Outflow pipe a hot spot
Nic Janes goes to Glenwood Springs’ “hot pots” for peace of mind.They’ve provided anything but that for the city’s police chief, Terry Wilson. His officers often respond to calls at the hot springs pools on the Colorado River near the city’s main Interstate 70 interchange.Wilson’s long-sought goal of closing down the hot pots is gaining support. And that concerns Janes and others who enjoy soaking in the pools, which are filled by a pipe carrying the outflow from the commercial Hot Springs Pool.Janes said people have put a lot of work into designing the pools at the hot pots.”They clean it, they try to maintain it. I think a lot of people would be heartbroken if this wasn’t here,” the New Castle resident said Monday after soaking his feet while having the hot pots all to himself.
Wilson has seen a lot of heartbreak associated with the hot pots. The latest was in August when a man accidentally drowned in the river after last being seen at the hot pots. The body of Edgar Hernandez González vila, 22, was found in the river several days later, west of New Castle. Wilson said a toxicology report recently determined he had drugs in his body at the time of death.The victim left behind a wife and three children.Also in August, about eight to 10 men attacked a bather at the hot pots and he ended up tumbling downhill, striking some rocks and suffering several injuries to the head.Wilson said police have had to deal with it all at the hot pots over the years – drownings, drug overdoses, fights, sexual assaults, suicides, injuries from falls.”I don’t think it’s safe at all. … I’m sick of it,” he said.Janes said he’s never seen such troubles at the hot pots in a few years of going there, and adds that they can occur anywhere. He considers the free attraction an amenity for the city.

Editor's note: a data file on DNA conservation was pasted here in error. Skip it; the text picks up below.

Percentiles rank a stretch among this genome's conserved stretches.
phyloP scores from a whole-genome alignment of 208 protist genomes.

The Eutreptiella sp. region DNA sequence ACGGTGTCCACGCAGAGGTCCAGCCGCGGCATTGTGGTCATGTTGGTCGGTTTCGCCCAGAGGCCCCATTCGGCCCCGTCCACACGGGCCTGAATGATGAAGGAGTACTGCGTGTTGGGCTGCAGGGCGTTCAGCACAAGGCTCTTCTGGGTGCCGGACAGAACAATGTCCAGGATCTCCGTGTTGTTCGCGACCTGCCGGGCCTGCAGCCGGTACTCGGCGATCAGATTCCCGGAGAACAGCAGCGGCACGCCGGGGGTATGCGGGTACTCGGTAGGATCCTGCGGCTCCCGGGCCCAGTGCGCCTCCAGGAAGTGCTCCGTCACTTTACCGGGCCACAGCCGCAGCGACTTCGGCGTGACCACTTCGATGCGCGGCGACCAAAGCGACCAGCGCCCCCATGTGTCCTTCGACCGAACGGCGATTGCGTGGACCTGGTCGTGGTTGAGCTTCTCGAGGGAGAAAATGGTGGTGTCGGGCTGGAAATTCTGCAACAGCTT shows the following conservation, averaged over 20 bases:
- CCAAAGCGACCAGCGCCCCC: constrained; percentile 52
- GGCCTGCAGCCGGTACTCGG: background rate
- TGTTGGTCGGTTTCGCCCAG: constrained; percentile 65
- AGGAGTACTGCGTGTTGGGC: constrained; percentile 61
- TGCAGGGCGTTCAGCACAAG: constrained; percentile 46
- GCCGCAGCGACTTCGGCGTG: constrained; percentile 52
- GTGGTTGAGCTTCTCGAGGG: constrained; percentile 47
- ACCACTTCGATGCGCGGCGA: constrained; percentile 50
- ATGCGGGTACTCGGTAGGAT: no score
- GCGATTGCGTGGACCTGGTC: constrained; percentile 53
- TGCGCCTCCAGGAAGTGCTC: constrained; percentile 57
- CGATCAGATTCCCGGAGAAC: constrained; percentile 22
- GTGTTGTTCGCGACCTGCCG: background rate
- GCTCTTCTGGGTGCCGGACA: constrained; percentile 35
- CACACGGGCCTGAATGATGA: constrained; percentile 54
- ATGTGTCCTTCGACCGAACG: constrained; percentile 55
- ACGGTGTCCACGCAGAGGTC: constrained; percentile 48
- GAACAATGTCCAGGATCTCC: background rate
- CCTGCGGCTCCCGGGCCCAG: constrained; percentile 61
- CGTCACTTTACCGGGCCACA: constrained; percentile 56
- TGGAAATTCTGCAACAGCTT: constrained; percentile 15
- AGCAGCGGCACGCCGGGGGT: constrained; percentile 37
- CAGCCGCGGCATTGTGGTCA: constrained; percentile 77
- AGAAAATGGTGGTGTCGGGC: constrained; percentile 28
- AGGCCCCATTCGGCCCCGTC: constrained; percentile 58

“It’s part of the culture. People come here just for the hot pots,” he said.Others agree with Wilson that the hot pots are a detriment to the town. Wilson said the Hot Springs Pool has indicated a willingness to help shut down the hot pots, and he also has visited with representatives of the Colorado Department of Transportation, which owns the property that is home to the hangout.”We’re trying to get all the interested parties together. I would dearly, dearly love to see that thing turn into a nonissue,” he said.Wilson said he’s been trying to shut down the hot pots for a decade or more and thinks there’s a stronger movement to do so now than ever before.Pool and CDOT officials could not be reached for comment Monday.Wilson said one challenge would be to close the hot pots down in a way that they couldn’t be rebuilt. He remembers how the city used to try to destroy the hot springs pools up South Canyon, only to have bathers rebuild them in a couple of days.
“It’s pretty amazing how industrious some folks get when they find something like that closed off,” he said.Janes believes hot pots users would restore the pools if the city succeeds in getting rid of them.”They hate the government,” Janes explained.Contact Dennis Webb: 945-8515, ext. firstname.lastname@example.org
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